Tuesday, January 18, 2022
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A Pearl of Great Value

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As Chris Wolff addressed the audience of alumni and faculty last Wednesday evening in the Miller Nichols Library, he raised an important question:

What would the average student would say if asked to explain why we refer to one of our campuses as the Volker campus.

“They would probably tell you that it’s because it is on Volker Boulevard,” said Wolff. “And how would they know any different? It’s not their fault they don’t know that our campus is named after one of our founders, William Volker.”

This lack of knowledge regarding UMKC’s past is part of what inspired Wolff to spend two years researching the history of the institution. His research culminated into the publication of A Pearl of Great Value: The History of UMKC, Kansas City’s University, which chronicles the school’s evolution from an elite liberal arts school to an urban-serving public university.

“A lot of history at our university has been lost,” said Wolff, who graduated in 2012 with his master’s degree in Higher Education Administration and is also the General Merchandise Manager at the UMKC Bookstore.

While working towards his graduate degree, Wolff took a class on the history of higher education and was required to research a historical event in UMKC’s past. This research sparked an interest in the institution’s history that would eventually lead him to the publication of his book.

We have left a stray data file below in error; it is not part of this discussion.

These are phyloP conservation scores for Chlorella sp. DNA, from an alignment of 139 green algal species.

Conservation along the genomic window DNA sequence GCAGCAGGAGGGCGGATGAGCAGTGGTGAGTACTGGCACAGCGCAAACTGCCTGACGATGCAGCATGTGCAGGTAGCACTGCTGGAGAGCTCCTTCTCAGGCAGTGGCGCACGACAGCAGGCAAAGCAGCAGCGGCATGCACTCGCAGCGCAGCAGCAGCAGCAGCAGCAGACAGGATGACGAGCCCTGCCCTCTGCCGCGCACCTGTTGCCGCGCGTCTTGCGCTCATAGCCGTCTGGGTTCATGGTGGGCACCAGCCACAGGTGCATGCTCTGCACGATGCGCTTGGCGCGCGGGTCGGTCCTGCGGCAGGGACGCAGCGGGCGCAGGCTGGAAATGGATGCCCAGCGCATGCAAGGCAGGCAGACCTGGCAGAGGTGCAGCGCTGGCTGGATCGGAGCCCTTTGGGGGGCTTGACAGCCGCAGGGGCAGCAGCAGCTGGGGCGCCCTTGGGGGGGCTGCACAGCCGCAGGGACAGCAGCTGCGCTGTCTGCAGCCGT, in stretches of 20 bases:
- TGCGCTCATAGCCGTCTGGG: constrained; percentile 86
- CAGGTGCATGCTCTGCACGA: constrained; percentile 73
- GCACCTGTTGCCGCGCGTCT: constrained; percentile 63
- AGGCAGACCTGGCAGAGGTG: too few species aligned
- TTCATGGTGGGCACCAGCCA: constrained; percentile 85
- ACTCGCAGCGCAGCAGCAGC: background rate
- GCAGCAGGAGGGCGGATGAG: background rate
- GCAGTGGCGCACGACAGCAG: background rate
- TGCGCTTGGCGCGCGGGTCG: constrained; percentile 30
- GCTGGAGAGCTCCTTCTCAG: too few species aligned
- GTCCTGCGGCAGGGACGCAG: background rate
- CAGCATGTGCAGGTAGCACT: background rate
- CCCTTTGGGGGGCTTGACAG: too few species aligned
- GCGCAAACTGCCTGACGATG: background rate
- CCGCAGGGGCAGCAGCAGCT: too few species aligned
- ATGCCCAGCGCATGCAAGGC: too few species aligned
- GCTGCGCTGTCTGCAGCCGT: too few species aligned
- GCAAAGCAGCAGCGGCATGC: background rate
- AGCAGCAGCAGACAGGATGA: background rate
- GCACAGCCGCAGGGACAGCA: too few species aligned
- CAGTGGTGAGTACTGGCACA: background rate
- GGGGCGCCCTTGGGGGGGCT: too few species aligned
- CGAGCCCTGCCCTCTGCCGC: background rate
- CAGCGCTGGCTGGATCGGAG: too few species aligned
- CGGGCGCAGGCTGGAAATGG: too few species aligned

All of the proceeds from A Pearl of Great Value will go to the Alumni Association, which will use the money to fund scholarships
All of the proceeds from A Pearl of Great Value will go to the Alumni Association,
which will use the money to fund scholarships

Diane Beatty, who serves as Vice President of Communications for UMKC’s alumni association, introduced Wolff at the book signing event. All of the proceeds from Wolff’s book will go to the Alumni Association, which will use the money to fund scholarships. She expressed pride and excitement that the project is now available to the public.

“I’ve seen people tonight looking at old photos and reminiscing about their times at the University, and that is wonderful,” said Beatty. “Our hope is that a book like this will speak to individuals of all years who attended.”

Wolff echoed Beatty’s sentiment, describing different generations of students as squares on a quilt. “Our underlying shared history is the backing fabric of that quilt,” said Wolff. “It ties all those generations together.”

Wolff’s presentation gave a broad overview of the information in the book, providing the audience with many interesting and humorous historical anecdotes.

The murals on the second floor of Haag Hall, for example, were painted by the Spanish artist Luis Quintanilla. “Most of his work was destroyed after World War II, so those murals are almost priceless,” said Wolff.

Wolff believes that gaining knowledge of the uniqueness and history behind the school can give community members a renewed appreciation for the institution.

A Pearl of Great Value: The History of UMKC, Kansas City’s University is available for students to purchase at the University bookstore, where Wolff currently serves as the General Merchandise Manager.

Wolff will be giving historical tours in celebration of the book throughout the month of October. More information about these tours and Wolff’s book can be found on the UMKC bookstore’s Facebook page.

sdanley@unews.com

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